Wave shooters. Wave shooters are everywhere in virtual reality (VR). What once felt like a good stepping stone to full first-person shooter (FPS) experiences has become the dam that is preventing more inventive ideas from being noticed in the new medium. Dream Reality Interactive’s Arca’s Path VR, set to be published by Rebellion later this year, is not a wave shooter, but it’s certainly looking set to become an experience you should seek out in the muddle.
Gaze-controlled experiences seemed to be the exclusive property of VR 2015-2016, but here in Arca’s Path VR Dream Reality Interactive is breathing new life into the simplistic control scheme. Played on a PlayStation VR (though according to the studio the videogame will be coming to ‘all’ VR formats) the player commands the movement of a ball around elevated platforms by moving their gaze-based cursor to the alignment from said ball they wish it to move. It’s essentially a case of relaying the traditional left analogue stick control onto the centre of the player’s viewpoint, but it does work well.
During this year’s Electronic Entertainment Expo (E3) in Los Angeles, VRFocus got to experience the opening two levels of Arca’s Path VR. The first was a simple no-fail journey along a linear path. Without instruction, the player learns the pacing of manoeuvring the ball – the delay between the ball’s momentum and their own intangible push/pull, the acceleration and near-instant stop caused by the level design and player’s focus on the ball, respectively – upon this simple back-and-forth, before entering a second level which showcases the true ethos of Arca’s Path VR’s physics-based platform action.
The second level brings in new challenges immediately and without warning; lifts, bridges without barriers to prevent falling, high-speed descends similar to the infamous bonus stage from the Mega Drive edition of Sonic the Hedgehog 2. Along with this comes a number of collectibles – which currently have no indication of what they might do – requiring additional skill to pick-up, and the final build will offer time trails in which the player must rampage through each level as quickly as possible to set a high score.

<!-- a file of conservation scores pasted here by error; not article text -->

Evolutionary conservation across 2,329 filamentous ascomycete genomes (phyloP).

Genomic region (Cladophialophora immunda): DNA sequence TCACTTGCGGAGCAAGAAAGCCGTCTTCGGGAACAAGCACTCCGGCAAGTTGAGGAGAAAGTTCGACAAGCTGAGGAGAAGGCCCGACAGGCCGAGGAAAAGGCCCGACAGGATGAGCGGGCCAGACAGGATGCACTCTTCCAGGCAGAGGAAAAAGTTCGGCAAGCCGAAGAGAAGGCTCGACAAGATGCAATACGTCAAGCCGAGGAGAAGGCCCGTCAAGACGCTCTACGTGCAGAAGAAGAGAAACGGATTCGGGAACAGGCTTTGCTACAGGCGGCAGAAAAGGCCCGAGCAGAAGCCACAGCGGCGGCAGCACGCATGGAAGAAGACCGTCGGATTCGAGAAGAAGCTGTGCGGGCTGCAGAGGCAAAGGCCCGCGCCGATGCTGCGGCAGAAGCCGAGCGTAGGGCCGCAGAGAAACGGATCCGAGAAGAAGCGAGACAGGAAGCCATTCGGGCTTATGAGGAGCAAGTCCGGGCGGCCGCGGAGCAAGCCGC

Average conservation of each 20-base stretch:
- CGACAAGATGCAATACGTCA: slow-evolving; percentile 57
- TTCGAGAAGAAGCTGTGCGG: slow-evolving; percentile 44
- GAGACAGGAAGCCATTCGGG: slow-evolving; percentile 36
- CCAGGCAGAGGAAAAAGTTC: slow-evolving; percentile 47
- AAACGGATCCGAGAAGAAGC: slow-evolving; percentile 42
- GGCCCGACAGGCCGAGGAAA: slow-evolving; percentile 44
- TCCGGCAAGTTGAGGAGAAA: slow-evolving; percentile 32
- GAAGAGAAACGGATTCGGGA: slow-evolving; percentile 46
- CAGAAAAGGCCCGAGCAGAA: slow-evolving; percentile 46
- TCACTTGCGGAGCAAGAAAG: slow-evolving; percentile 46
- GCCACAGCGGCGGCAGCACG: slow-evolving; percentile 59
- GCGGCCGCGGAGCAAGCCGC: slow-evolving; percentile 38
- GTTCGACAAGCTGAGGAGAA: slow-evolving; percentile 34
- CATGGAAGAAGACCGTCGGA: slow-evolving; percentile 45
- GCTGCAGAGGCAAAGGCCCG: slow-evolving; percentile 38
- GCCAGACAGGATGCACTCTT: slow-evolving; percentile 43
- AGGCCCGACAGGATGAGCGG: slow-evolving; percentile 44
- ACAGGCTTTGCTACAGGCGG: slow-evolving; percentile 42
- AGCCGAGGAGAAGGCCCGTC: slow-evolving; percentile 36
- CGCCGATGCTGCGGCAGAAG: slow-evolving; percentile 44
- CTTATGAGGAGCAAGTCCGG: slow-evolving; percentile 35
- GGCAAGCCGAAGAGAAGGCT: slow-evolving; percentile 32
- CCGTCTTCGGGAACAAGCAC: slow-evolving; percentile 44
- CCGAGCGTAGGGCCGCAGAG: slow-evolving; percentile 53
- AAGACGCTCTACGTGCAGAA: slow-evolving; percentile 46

The story of Arca’s Path VR is delivered without dialogue nor narration, instead opting for short graphic novel-inspired cut-outs. These static images tell the tale of a girl who lives in a junkyard, but as a new shipment of waste comes in she finds a magical mask that – for reasons not yet explained – allows her body to take the form of a ball and teleport her to beautiful, brightly coloured worlds populated only with brightly coloured flora. However, a glimpse at later levels offered at the end of the E3 preview build suggests there’s much more going on under the surface; that not every land you’ll be visiting is a lush shade of green.
Arca’s Path VR is by no means a revolutionary experience; a question remains over whether or not the videogame benefits from VR at all. However, it does appear to have the potential to deliver a satisfying platform experience which the player can take at their own pace: the antithesis of those wave shooters, and for that alone it’s a title worth watching.